The contracts which Mathewson made with tenants in the apartment house, with employees, and with the bank, when money was deposited therein, were all made for the benefit of Mrs. Kirkpatrick.

[2] An express trust is one created by the act of the parties, and, where a person has, or accepts possession of, money, with the express or implied understanding that he is not to hold it as his own absolute property, but to hold and apply it for certain specific purposes, an express trust exists. Farrell v. Mentzer, 102 Wash. 629, 174 Pac. 482; Tucker v. Brown, 199 Wash. 320, 92 P. (2d) 221; Eichner v. Cahill, 11 Wn. (2d) 108, 118 P. (2d) 419.

In this case, under the power of attorney, Mathewcon was authorized to collect and receive all money, debts, dues, accounts owing and payable to Mrs. Kirkpatrick, and sue for the same in her name, or otherwise, for the recovery thereof. Whether the powers stated in the power of attorney, when properly construed, authorized him to bring an action in his own name, is a question which we pass without determination.

[3] The other question presented has reference to the merits. The appellant contends that the trial court should have held that Mathewson knew of the signing of his name to the earnest money receipt by Miss Kirk and the giving of the check. Mathewson and

 368    MATHEWSON v. CARLSON.
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Miss Kirk both testified, unequivocally, that he had no such knowledge, and that Miss Kirk had signed his name to the earnest money receipt without his authority or knowledge. It may be admitted that Carlson obtained the receipt and the check by reason of false and fraudulent representations made to Miss Kirk. The appellant at no time had any knowledge that the transaction had been conceived in fraud practiced by Carlson until Mathewson and Miss Kirk called upon the president manager and told him the situation, and demanded that the money be returned, as above stated. The appellant goes into a detailed analysis of the testimony of Mathewson and Miss Kirk, and from it reasons that the testimony, when properly analyzed, shows that Mathewson knew and authorized that his name be placed upon the earnest money receipt, and that Miss Kirk had given the check.

The appellant invokes the well-known rule that fraud is never presumed, but must be proved by evidence that is clear, cogent, and convincing. Choukas v. Carras, 195 Wash. 659, 81 P. (2d) 841; Sasse v. King County, 196 Wash. 242, 82 P. (2d) 536.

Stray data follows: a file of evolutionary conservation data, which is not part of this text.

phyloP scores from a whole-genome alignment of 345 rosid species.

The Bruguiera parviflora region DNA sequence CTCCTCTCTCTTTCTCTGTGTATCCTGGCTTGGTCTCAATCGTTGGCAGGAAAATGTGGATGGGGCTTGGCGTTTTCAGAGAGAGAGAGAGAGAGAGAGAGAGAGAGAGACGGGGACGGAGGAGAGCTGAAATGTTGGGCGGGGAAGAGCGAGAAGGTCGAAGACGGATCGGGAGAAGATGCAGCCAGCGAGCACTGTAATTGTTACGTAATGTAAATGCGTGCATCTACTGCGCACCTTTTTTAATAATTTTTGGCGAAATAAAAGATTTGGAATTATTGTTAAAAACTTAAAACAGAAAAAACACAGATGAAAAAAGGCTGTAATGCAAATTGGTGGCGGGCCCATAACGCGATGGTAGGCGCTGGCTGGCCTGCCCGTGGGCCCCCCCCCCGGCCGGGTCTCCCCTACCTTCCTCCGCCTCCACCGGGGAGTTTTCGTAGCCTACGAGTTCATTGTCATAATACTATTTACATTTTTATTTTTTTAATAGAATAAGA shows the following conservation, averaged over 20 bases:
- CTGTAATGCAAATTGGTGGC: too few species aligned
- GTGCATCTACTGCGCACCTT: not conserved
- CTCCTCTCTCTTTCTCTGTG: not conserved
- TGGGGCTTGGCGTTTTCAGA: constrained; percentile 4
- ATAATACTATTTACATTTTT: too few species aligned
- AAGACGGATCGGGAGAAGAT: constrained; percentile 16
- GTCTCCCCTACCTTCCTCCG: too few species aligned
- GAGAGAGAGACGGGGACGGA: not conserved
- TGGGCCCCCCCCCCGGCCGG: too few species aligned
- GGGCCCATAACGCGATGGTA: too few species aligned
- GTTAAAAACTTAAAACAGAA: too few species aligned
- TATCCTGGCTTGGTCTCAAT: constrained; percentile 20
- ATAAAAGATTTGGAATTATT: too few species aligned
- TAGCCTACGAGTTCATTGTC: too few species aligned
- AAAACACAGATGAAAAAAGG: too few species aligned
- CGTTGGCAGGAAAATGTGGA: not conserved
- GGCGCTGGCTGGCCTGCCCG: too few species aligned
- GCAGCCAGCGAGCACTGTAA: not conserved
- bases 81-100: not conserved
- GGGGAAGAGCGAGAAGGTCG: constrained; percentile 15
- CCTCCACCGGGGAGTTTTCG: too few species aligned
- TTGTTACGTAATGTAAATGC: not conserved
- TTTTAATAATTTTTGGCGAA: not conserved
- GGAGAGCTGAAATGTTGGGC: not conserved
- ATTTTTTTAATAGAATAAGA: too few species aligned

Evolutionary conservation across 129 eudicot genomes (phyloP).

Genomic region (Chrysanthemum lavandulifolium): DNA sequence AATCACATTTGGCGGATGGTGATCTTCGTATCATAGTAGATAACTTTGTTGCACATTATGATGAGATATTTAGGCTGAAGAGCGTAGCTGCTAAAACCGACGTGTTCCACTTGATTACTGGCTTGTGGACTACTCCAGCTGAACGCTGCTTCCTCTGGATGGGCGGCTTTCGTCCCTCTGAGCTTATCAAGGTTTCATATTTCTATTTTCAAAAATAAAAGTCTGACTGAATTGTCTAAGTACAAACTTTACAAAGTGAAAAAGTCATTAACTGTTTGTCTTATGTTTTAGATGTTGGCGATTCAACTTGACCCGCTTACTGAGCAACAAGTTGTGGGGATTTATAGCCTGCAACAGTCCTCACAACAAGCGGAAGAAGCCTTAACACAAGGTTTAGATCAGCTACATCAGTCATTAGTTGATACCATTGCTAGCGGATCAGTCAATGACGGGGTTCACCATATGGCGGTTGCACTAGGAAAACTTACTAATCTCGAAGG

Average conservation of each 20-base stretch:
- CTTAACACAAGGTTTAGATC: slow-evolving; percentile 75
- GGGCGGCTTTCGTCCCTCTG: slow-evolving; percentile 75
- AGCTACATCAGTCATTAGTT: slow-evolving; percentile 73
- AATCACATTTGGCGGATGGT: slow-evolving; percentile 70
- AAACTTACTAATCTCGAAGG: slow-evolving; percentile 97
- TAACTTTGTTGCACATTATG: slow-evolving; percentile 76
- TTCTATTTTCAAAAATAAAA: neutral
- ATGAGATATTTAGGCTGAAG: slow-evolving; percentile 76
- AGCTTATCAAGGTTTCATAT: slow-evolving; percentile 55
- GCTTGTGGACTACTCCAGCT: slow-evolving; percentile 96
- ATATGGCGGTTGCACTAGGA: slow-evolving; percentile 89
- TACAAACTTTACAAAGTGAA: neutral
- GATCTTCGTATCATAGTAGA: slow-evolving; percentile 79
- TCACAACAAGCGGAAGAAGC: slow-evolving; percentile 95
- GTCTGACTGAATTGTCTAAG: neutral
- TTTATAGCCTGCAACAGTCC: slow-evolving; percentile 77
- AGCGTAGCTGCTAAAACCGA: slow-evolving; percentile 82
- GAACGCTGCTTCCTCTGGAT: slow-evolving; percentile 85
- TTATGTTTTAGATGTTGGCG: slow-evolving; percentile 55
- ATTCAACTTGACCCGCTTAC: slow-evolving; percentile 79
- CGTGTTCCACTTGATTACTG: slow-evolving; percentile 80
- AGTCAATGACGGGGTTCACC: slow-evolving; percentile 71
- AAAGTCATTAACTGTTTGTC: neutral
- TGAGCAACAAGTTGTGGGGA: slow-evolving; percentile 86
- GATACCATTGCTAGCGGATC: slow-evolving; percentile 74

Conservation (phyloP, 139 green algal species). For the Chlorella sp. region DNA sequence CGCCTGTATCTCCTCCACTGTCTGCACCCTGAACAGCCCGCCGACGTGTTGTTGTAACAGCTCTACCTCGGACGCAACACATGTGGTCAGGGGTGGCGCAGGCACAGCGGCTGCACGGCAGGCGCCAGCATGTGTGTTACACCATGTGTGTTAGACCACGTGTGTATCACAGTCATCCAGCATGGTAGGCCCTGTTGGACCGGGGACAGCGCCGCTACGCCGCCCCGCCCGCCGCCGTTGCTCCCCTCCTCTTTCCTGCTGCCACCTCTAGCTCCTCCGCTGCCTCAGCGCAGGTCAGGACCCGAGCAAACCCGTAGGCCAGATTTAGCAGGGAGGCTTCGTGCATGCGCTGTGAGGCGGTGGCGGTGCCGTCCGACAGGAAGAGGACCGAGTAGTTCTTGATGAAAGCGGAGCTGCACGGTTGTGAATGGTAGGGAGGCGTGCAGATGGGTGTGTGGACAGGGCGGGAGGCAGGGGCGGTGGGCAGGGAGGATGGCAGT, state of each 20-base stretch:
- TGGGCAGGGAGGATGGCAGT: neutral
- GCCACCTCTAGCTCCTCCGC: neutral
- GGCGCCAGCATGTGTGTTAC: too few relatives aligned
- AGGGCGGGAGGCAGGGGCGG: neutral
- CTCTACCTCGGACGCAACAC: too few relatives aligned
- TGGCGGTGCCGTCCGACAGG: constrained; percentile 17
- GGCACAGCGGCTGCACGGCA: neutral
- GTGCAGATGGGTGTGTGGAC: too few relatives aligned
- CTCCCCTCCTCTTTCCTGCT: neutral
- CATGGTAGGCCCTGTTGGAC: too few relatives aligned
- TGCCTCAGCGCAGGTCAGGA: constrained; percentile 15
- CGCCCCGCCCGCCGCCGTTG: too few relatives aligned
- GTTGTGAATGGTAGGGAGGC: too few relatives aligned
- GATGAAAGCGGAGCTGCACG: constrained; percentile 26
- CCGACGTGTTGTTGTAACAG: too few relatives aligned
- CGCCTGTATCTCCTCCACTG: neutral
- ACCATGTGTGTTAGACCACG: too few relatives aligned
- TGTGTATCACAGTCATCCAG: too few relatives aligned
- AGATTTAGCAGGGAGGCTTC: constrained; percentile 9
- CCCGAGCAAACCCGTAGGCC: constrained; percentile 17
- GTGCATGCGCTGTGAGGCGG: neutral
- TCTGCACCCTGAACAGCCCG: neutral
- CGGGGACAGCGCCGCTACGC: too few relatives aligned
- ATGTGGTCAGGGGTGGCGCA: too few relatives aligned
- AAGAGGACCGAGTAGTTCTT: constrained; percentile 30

The trial court found:

"That Hazel Kirk did not have authority to execute the check or copy of the earnest money receipt and she did so because of the said misrepresentation of defendant A. R. Carlson in the belief that it would result in her uncle the plaintiff getting the property, which she knew that he was negotiating about, and that she believed that defendant A. R. Carlson would return the check to her."

The trial judge saw and heard the testimony of Mathewson and Miss Kirk, and was in a much better position to determine whether they were telling the truth than we are. After giving attentive consideration to the testimony, we are of the opinion that the

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trial court's finding based thereon should not be disturbed.

[4] It has long been the rule in this court that the findings of a trial court will not be overturned unless we can say, from the record, that the evidence preponderates against them.

[5] The appellant also calls attention to the rule that, in a case where one of two persons must suffer, the loss must be borne by him who made the loss possible. We see no place for the application of that rule, under the facts in this case. If Miss Kirk signed the earnest money receipt and delivered it and the check to Carlson without the knowledge or authority of Mathewson, there would be no contract, so far as he was concerned. Miss Kirk, by the note which she placed upon the corner of the earnest money receipt, made it plain that she personally had no interest in the transaction. Miss Kirk having signed Mathewson's name to the earnest money receipt without his knowledge or authority and having indicated, by a note which she placed upon the receipt, that she had no interest in the transaction, we see no basis, either in law or in equity, for the forfeiture of the money.

The judgment will be affirmed.

ROBINSON, C. J., MILLARD, STEINERT, and DRIVER, JJ., concur.